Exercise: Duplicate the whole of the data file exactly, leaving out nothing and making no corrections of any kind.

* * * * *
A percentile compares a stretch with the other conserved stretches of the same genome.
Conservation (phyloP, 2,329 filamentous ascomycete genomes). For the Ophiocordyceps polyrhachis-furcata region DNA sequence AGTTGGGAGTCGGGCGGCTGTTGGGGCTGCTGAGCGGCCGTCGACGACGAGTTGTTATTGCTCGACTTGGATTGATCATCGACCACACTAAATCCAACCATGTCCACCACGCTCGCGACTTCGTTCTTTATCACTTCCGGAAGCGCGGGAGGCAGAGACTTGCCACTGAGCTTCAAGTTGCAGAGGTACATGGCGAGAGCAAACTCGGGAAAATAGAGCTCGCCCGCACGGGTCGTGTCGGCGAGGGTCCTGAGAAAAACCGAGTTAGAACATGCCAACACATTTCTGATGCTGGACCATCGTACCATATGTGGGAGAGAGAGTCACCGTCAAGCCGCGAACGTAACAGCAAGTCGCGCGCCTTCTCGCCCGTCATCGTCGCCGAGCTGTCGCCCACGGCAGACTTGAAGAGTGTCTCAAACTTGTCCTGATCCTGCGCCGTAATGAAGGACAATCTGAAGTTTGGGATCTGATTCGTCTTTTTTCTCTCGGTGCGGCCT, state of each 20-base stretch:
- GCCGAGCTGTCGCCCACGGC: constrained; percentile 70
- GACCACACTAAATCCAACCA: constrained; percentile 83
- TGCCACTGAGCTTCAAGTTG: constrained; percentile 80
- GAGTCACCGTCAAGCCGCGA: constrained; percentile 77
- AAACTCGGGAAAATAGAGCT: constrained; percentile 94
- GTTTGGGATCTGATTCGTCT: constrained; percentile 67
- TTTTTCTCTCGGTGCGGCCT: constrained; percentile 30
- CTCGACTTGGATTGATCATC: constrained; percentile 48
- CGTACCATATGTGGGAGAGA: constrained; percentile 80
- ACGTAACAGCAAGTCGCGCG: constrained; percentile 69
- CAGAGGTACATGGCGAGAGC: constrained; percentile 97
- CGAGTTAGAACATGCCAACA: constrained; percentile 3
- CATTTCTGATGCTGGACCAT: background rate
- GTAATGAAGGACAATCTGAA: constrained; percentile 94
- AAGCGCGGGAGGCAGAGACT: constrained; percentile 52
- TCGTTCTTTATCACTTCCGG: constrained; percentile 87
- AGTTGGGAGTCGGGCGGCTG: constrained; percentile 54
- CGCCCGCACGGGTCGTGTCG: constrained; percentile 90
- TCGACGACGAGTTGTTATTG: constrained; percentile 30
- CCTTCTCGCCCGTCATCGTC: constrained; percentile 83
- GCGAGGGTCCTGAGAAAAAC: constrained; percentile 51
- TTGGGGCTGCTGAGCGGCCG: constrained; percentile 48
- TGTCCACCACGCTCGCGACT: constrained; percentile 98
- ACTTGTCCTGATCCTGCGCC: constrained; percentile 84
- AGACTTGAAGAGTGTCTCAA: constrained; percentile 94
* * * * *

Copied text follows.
A percentile compares a stretch with the other conserved stretches of the same genome.
Conservation (phyloP, 2,329 filamentous ascomycete genomes). For the Ophiocordyceps polyrhachis-furcata region DNA sequence AGTTGGGAGTCGGGCGGCTGTTGGGGCTGCTGAGCGGCCGTCGACGACGAGTTGTTATTGCTCGACTTGGATTGATCATCGACCACACTAAATCCAACCATGTCCACCACGCTCGCGACTTCGTTCTTTATCACTTCCGGAAGCGCGGGAGGCAGAGACTTGCCACTGAGCTTCAAGTTGCAGAGGTACATGGCGAGAGCAAACTCGGGAAAATAGAGCTCGCCCGCACGGGTCGTGTCGGCGAGGGTCCTGAGAAAAACCGAGTTAGAACATGCCAACACATTTCTGATGCTGGACCATCGTACCATATGTGGGAGAGAGAGTCACCGTCAAGCCGCGAACGTAACAGCAAGTCGCGCGCCTTCTCGCCCGTCATCGTCGCCGAGCTGTCGCCCACGGCAGACTTGAAGAGTGTCTCAAACTTGTCCTGATCCTGCGCCGTAATGAAGGACAATCTGAAGTTTGGGATCTGATTCGTCTTTTTTCTCTCGGTGCGGCCT, state of each 20-base stretch:
- GCCGAGCTGTCGCCCACGGC: constrained; percentile 70
- GACCACACTAAATCCAACCA: constrained; percentile 83
- TGCCACTGAGCTTCAAGTTG: constrained; percentile 80
- GAGTCACCGTCAAGCCGCGA: constrained; percentile 77
- AAACTCGGGAAAATAGAGCT: constrained; percentile 94
- GTTTGGGATCTGATTCGTCT: constrained; percentile 67
- TTTTTCTCTCGGTGCGGCCT: constrained; percentile 30
- CTCGACTTGGATTGATCATC: constrained; percentile 48
- CGTACCATATGTGGGAGAGA: constrained; percentile 80
- ACGTAACAGCAAGTCGCGCG: constrained; percentile 69
- CAGAGGTACATGGCGAGAGC: constrained; percentile 97
- CGAGTTAGAACATGCCAACA: constrained; percentile 3
- CATTTCTGATGCTGGACCAT: background rate
- GTAATGAAGGACAATCTGAA: constrained; percentile 94
- AAGCGCGGGAGGCAGAGACT: constrained; percentile 52
- TCGTTCTTTATCACTTCCGG: constrained; percentile 87
- AGTTGGGAGTCGGGCGGCTG: constrained; percentile 54
- CGCCCGCACGGGTCGTGTCG: constrained; percentile 90
- TCGACGACGAGTTGTTATTG: constrained; percentile 30
- CCTTCTCGCCCGTCATCGTC: constrained; percentile 83
- GCGAGGGTCCTGAGAAAAAC: constrained; percentile 51
- TTGGGGCTGCTGAGCGGCCG: constrained; percentile 48
- TGTCCACCACGCTCGCGACT: constrained; percentile 98
- ACTTGTCCTGATCCTGCGCC: constrained; percentile 84
- AGACTTGAAGAGTGTCTCAA: constrained; percentile 94